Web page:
From Wikipedia, the free encyclopedia
Jump to navigation Jump to search

Connect:Direct—originally named Network Data Mover (NDM)— is a computer software product that transfers files between mainframe computers and/or midrange computers. It was developed for mainframes, with other platforms being added as the product grew. NDM was renamed to Connect:Direct in 1993, following the acquisition of Systems Center, Inc. by Sterling Software. In 1996, Sterling Software executed a public spinoff of a new entity called Sterling Commerce, which consisted of the Communications Software Group (the business unit responsible for marketing the Connect:Direct product and other file transfer products sourced from the pre-1993 Sterling Software (e.g. Connect:Mailbox)) and the Sterling EDI Network business. In 2000, SBC Communications acquired Sterling Commerce and held it until 2010. AT&T merged with SBC effective November 2005. In 2010, IBM completed the purchase of Sterling Commerce from AT&T.[1]


Traditionally, Sterling Connect:Direct used the IBM Systems Network Architecture (SNA) via dedicated private lines between the parties involved to transfer the data. In the early 1990s TCP/IP support was added. Connect:Direct's primary advantage over FTP was that it made file transfers routine and reliable.

IBM Sterling Connect:Direct is used within the financial services industry, government agencies and other large organizations that have multiple computing platforms: mainframes, midrange, Linux or Windows systems. In terms of speed, Connect:Direct typically performs slightly faster than FTP, reaching the maximum that the interconnecting link can support. If CPU cycles are available, Connect:Direct has several compression modes that can greatly enhance the throughput of the transfer, but care must be exercised in multi-processing environments as Connect:Direct can consume large amounts of processing cycles, impacting other workloads.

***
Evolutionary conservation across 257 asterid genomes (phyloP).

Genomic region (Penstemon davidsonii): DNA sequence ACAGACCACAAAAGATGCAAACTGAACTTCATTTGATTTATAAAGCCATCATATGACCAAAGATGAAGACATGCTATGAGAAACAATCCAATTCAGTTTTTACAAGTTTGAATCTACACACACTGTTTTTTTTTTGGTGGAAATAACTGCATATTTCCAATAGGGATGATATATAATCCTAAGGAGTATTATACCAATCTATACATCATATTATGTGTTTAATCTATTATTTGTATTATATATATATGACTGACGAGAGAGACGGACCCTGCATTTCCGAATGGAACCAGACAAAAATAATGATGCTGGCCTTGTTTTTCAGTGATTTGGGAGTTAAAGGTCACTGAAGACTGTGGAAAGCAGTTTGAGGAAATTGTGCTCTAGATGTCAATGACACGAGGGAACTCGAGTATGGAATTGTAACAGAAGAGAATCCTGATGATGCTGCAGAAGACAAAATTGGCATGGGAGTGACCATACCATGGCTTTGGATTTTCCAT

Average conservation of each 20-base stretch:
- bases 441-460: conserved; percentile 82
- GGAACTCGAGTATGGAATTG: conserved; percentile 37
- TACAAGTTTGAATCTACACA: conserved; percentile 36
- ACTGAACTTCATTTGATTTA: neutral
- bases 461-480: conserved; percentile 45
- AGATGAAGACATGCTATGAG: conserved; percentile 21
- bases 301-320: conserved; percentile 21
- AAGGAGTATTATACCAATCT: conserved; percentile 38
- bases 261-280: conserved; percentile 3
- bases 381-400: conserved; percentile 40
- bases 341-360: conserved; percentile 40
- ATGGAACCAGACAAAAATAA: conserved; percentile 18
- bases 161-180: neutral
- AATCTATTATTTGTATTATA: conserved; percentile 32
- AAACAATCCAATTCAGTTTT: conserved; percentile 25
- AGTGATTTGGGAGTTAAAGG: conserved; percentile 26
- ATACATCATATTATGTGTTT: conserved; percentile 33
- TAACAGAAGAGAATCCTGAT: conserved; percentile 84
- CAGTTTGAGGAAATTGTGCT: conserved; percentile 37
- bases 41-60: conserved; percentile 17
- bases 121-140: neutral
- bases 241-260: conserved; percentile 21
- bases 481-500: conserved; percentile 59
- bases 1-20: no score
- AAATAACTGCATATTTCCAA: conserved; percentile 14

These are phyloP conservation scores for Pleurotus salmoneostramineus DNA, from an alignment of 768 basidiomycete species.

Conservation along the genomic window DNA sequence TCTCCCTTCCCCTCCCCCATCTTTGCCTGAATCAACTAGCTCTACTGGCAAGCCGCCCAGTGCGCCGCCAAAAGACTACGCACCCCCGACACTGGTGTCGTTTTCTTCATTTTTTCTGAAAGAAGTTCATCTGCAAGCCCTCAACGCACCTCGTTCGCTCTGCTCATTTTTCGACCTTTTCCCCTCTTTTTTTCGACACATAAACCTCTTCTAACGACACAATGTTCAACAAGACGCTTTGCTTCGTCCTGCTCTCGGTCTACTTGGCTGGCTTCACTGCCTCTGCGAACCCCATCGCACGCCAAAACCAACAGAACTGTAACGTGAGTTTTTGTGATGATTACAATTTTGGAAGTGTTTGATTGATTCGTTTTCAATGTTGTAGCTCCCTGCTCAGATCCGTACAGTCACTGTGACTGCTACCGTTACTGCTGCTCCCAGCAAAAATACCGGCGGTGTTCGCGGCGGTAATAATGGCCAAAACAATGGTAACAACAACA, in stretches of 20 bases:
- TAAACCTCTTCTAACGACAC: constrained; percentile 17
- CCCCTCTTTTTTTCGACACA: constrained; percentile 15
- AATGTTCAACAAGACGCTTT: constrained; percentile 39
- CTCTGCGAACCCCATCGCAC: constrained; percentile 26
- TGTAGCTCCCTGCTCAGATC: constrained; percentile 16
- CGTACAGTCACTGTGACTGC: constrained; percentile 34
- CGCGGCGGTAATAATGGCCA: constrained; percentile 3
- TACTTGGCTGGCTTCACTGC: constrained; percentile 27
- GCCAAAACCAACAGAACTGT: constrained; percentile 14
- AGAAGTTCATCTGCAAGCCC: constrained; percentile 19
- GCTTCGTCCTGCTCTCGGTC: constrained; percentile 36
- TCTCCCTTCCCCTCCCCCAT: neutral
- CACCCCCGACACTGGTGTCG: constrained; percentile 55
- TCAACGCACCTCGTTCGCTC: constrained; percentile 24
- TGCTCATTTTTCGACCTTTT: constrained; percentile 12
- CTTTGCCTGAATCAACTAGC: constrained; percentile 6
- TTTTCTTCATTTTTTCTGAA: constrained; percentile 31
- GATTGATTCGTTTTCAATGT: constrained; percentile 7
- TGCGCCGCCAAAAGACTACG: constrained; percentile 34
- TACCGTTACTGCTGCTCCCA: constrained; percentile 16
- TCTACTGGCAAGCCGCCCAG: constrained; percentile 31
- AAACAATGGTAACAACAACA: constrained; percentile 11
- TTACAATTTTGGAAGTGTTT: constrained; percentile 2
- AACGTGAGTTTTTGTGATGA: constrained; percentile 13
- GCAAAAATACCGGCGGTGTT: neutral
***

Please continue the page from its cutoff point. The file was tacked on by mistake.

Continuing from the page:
Connect:Direct originally did not support encrypted and secure data transfers, however an add-on, Connect:Direct Secure+, provided such support. Encryption can be accomplished with Transport Layer Security using SSL, TLS or Station-to-Station protocol (STS). Since being acquired by IBM, the add-on has been folded into the base product, so it always supports the latest encryption and security standards.

Connect:Direct file transfers can be done in two formats: Binary mode (where no translation occurs) or in a mode where translation is used to convert an ASCII file to EBCDIC as it is moved to a mainframe or vice versa. These conversions are handled automatically based on the local systems, which is a significant concern with other file transfer software when moving between distributed and mainframe systems.

Connect:Direct falls under a category of file transfer products called managed file transfer ("MFT"), which are used by businesses and government for transfer of critical electronic data.

Connect:Direct supports the patented FASP™ transfer technology protocol originally developed by Aspera Software (an IBM company as of 2014). FASP (Fast And Secure Protocol) adds proprietary network congestion and packet recovery logic on top of UDP, which results in extremely fast transfers that do not interfere with TCP/IP network traffic. (Except UDP/IP and TCP/IP sharing the same IP network and competing for the same resources.)